Charles wrote to Henry complaining of their delay and
studied disobedience : " And seeing the subterfuges, pre-
tences, and dissimulations to which they resorted, we sent
our accredited messengers to your great Council at Rouen ;
and, in consequence of the wrong, we have been moved to
proceed against them 5 ."

On December 30, the Count of Dunois extracted from

1 Record Reports, 1887. He received letters of protection, July 5, 1446.

2 Stephenson, n. 696-7. 3 Ibid. 693-8. 4 Ibid. 702.
6 Stephenson, II. 361-5. Rymer, xi. 204, 216.


Gough a promise that he would surrender the town on
January 15, 1448. Gough again prevaricated. Conse-
quently Charles obtained from the English Council at Rouen
an undertaking that if the province was not delivered into
his hands by February 10, Gough would be held guilty of
treason. The French were now prepared to enforce their
demands at the point of the sword. On February 13, an
army under the count of Dunois appeared before Le Mans.
Gough was still stubborn, alleging that he awaited further
orders from Adam Moleyns. On March 16, however, he
yielded. He was allowed to march out with bag and baggage
and substantial compensation. On the previous day he
issued a protest in the king's name that the cession was
only made in consideration of a secure peace, and that
Henry did not resign the sovereignty of Maine 1 . Such
a protest did not weigh a feather with the aggressive captains
of France, but it revealed the bitter distress with which
a born soldier accepted a rebuff of the making of others.
It was sorry consolation to him that the Council issued a
proclamation that he had done his duty as to the delivery
of this rich province 2 .

The disbanded garrison of Le Mans endeavoured to
counterbalance this loss by establishing a new fortress at
St James de Beuvron, in Brittany. Charles protested, and
lengthy discussions followed. The question was still in the
crucible of debate when the English sacked Fougeres. In
the meantime Gough had tried to rescue Giles of Brittany, a
loyal ally of England, who had been cast into prison when the
duke of Brittany threw his influence on the side of the French 3 .
Charles of France, resolved on the complete expulsion of
the English from Normandy, suddenly put an end to this
travesty of a peace, and in July active war once more began.

1 Record Reports, 1884, 330. Mathew Gough signs his name " Matheu."
Stephenson, 11. 333.

2 Ibid. 1887, June 12, 1447-8. Stephenson, 11. 702-14. A John
Morgan witnessed the surrender.

3 Stephenson, I. 280.


St James de Beuvron had been recaptured a few weeks
previously, the garrison being allowed to leave
becom™' with all their goods 1 . On the resumption of

JjbTec'ts. hostilities the English strongholds submitted

in rapid succession, among them La Roche
Guyon, an almost impregnable fortress in central Normandy,
situated on the Seine. Its captain was the Welshman,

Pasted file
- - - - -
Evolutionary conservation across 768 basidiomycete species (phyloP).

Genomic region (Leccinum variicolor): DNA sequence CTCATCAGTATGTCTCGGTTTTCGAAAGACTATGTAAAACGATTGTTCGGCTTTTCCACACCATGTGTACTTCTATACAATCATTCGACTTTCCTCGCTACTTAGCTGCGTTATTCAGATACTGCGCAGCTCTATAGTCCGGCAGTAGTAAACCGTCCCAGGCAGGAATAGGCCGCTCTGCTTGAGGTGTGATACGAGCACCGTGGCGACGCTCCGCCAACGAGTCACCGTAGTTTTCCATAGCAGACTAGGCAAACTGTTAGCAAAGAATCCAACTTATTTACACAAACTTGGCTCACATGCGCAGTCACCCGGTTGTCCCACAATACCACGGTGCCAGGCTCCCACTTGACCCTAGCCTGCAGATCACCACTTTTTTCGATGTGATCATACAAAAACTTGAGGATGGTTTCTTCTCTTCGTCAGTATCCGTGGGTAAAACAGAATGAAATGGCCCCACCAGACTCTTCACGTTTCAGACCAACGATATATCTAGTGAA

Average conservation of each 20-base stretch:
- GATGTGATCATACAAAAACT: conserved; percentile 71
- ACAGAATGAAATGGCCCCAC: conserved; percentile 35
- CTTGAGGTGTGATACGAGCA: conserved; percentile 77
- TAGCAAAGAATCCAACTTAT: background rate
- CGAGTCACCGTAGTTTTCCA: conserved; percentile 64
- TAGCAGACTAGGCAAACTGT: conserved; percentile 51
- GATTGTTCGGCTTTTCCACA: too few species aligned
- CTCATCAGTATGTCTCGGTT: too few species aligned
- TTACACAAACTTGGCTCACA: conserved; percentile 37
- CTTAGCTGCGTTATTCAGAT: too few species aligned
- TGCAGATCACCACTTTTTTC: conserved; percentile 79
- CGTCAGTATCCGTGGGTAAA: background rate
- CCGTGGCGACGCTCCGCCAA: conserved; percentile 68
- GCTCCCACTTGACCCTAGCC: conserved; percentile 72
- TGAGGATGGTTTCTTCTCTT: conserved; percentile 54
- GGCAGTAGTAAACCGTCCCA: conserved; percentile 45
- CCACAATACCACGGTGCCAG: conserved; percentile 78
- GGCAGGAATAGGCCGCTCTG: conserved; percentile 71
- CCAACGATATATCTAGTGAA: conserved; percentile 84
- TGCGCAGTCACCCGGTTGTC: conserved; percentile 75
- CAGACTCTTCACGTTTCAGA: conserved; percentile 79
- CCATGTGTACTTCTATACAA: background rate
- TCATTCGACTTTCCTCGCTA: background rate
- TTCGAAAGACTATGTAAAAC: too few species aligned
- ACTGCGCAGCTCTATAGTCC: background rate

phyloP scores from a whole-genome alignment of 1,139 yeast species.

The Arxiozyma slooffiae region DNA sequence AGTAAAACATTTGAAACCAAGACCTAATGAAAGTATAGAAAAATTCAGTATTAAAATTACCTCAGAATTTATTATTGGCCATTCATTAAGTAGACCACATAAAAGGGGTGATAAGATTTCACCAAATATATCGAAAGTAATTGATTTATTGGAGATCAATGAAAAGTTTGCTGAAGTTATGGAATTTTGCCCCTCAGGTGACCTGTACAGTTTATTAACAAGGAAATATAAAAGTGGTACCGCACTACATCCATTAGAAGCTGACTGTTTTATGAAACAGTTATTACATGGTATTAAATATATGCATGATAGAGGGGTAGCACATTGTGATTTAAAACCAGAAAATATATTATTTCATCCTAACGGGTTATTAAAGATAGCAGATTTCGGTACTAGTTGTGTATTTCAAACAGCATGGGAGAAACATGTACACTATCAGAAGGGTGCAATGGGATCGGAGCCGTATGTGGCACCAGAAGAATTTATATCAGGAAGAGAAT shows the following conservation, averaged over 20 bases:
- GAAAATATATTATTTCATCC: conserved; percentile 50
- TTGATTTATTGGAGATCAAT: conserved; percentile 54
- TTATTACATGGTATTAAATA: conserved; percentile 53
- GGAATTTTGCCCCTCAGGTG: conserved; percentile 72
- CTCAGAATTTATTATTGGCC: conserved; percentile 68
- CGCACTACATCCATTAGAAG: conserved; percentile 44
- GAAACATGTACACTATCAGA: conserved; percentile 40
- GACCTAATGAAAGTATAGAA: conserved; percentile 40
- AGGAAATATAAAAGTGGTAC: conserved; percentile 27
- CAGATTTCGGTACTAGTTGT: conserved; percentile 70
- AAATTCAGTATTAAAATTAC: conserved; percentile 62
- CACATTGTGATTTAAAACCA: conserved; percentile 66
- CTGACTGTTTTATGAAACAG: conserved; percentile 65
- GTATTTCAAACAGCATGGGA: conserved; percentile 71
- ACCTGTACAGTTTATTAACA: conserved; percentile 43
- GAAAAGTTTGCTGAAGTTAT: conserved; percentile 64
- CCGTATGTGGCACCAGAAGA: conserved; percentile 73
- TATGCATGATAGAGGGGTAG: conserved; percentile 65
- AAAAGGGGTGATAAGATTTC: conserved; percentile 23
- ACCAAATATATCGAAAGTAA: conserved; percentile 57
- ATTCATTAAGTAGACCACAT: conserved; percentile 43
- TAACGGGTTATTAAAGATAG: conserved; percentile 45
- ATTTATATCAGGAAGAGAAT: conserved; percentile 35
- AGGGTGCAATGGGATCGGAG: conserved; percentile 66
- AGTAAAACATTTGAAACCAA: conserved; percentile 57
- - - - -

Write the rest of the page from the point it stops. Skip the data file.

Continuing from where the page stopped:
John Edward, who had so far advanced his personal fortunes
that he had married a French woman of considerable
property, and a relative of the powerful French count,
Denis de Chailly. Perceiving that English dominion in
France was nearing its close, and being anxious not to
jeopardise his wife's property, Edward, with tender dis-
cretion, became a vassal of the French king, and surrendered
the fortress, " at the advice, prayer and entreaty of his
wife, on condition that he should enjoy his wife's lands,
and become a subject of king Charles 2 ." We may assume
that he was the same person who fought at Agincourt in
the retinue of the earl of Suffolk's son. There were doubtless
many other Welshmen who now transferred their allegiance
to the French king 3 .

St Lo surrendered on September 15. Gough, who was
Goughat at the time captain of Bayeux, was so in-

Bayeux. censed at the conduct of the burgesses in

admitting the French that he threatened to put their town
and its suburbs to the flames 4 . Carentan submitted to
the duke of Brittany on September 30. Gough shared the
command of this fortress with his countryman, William
Herbert. This, apparently, is the first, and one of the very
few authentic notices we have of the latter in connection
with French affairs 5 .

1 Blondel, Reductio Normaniae, 76, 621.

2 Blondel, 88-9, 277. Wavrin, 134. Stephenson, n. 621.

3 Stephenson, 1. 31 1-3. An Ap Madoc was among the French men-at-
arms in Normandy after the conclusion of the war.

4 Blondel, 95. Hall, 214-16.

5 Stephenson, n. 625. Herbert apparently crossed the Channel about
1440. See later.


Meanwhile, the duke of Alen9on surrounded Belleme, of
captain of which, too, Gough was captain and bailly.

Beiieme. j ne g arr ison, numbering about two hundred 1 ,

seeing that resistance was futile unless reinforcements arrived,
of which they had no hope, surrendered the town by
composition. They were allowed to leave with their goods